The Writer’s Conference ~ How Not To Do One
I recently had the experience of being the main speaker at a writer’s conference. This was a first for me and I had no idea what to do. The individual in charge of the conference indicated she wanted me to talk about my job as editor-in-chief of Summer Solstice Publishing.
First, let me say that I love this job. It is perhaps the most frustrating, time consuming, challenging job that I have ever had, but I love it. This is a job that allows me to make dreams come true, to discover new authors and great books. I wouldn’t trade it for any other job in the world. Where else can I travel from a school, to spies chasing each other, to dragons terrorizing the land, to… well, to so many places with so many interesting people.
And I get paid to do this. Amazing.
Back to the writer’s conference. I have a reputation of not charging for my appearances when the library involved has a small to non-existent budget. This was the case for the conference where I was invited to speak. Not that I’m an amateur when it comes to writer’s conferences. I’ve been to more than a few myself. So, I knew what to expect. Or so I thought.
My first indicator this wasn’t the usual writer’s conference was in the communications with the person organizing the event. Our communications were spotty. She wasn’t very forthcoming about the actual line up, other speakers, or how long I was expected to speak. All she would indicate was that the conference would be built around me. To say that I was honored was an understatement, but I was also a little worried.
My worries increased when I arrived at the conference. First of all, I hadn’t been given directions to the library where the conference was being held. Even the mapping system we used wasn’t much help. Once we arrived in the small town, we were directed to a church. Thankfully, I’d done some homework on the area and knew the building we were looking for didn’t resemble the one we were in front of. Even more thankfully, one of my authors was appearing at the conference and knew where to go. Once she described the library and where it was located, we found it in minutes.
I arrived at about the same time as the conference coordinator/librarian. She was welcoming but still not forthcoming about the program. There was no listing of events. In fact, we were in the smallest library I’ve ever seen, and that includes the remains of libraries in ghost towns I’ve investigated. I won’t name the town or the person who coordinated this event. Needless to say, I will never go there again after my experience.
The conference was scheduled for two hours, with a thirty minute “meet the presenters” affair afterward. I was the first speaker up, and I soon discovered that my carefully planned presentation about being the editor-in-chief of an imprint of a small publisher wasn’t the most important thing on the agenda.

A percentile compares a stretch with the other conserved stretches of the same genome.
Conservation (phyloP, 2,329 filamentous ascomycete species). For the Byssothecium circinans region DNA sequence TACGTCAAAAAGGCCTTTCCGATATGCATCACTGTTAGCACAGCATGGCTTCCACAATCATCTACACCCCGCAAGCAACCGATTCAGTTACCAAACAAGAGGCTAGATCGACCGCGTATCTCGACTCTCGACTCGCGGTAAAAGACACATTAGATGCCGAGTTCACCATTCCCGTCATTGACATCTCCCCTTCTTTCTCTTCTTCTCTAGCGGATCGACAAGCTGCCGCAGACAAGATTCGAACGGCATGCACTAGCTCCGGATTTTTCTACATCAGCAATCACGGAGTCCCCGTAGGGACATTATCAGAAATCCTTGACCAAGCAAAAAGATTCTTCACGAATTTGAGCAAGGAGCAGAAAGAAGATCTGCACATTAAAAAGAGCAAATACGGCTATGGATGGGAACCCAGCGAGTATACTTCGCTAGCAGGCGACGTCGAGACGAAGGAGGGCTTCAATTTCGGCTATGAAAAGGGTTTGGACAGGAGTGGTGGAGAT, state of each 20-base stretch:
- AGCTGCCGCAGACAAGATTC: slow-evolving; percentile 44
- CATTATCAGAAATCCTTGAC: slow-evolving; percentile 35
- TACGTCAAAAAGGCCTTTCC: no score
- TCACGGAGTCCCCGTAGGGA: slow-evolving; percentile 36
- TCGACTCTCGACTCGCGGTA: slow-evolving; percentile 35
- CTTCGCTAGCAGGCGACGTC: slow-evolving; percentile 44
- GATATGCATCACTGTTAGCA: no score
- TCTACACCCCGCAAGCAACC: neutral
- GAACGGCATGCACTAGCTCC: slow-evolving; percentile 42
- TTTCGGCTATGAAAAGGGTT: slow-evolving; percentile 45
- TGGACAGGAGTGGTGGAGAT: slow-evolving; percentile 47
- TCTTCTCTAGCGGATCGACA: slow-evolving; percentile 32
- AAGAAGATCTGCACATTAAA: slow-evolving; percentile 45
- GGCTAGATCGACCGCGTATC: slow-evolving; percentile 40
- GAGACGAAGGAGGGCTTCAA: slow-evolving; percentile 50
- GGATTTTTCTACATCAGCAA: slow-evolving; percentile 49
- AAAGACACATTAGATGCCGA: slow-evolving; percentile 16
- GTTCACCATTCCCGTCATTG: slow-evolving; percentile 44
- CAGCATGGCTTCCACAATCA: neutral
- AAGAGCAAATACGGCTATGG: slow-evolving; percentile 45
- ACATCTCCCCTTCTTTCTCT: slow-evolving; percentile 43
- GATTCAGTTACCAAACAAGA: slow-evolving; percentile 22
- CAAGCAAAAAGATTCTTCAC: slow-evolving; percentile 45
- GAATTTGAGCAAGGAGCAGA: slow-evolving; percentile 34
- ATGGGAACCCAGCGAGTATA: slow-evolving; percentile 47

This wasn’t a conference in the true sense of the definition but rather a presentation about how the members of the writer’s group attending the event could use a local printing company to self-publish their books. My author and myself were pelted with questions about what our company charged our authors to ready their books for publication.
That angered me for one very good reason.
A traditional publisher such as the one I work for never charges the author a cent to publish their book. All costs, such as for editing, proofreading, cover art, formatting, and uploading the book to sales venues, are done for free to the author. I made that point very clear several times and managed to remain professional throughout the rest of the presentation.
After it was all over, I had lunch with my author. We talked about the event, about how the librarian used it to sell her own self-published book, and how we were nothing more than an example of how bad publishers are. Except we didn’t play into the “publishers are bad, use your local printer to publish your book” scheme. Our discussion was about how sad we were that this individual used the title “writer’s conference” to further her own self-published book and enjoin others to take the same route she did. The self-aggrandization this individual exhibited should have turned me off another writer’s conference, except for one thing—I know there are legitimate conferences out there needing speakers. If I am asked again to do this, I will accept willingly, but only after ensuring it is a true writer’s conference and that they pay speaker fees.
I don’t ask for a speaker’s fee because I’m greedy, but because I know a legitimate conference pays them to honor the person they’ve asked to do a presentation.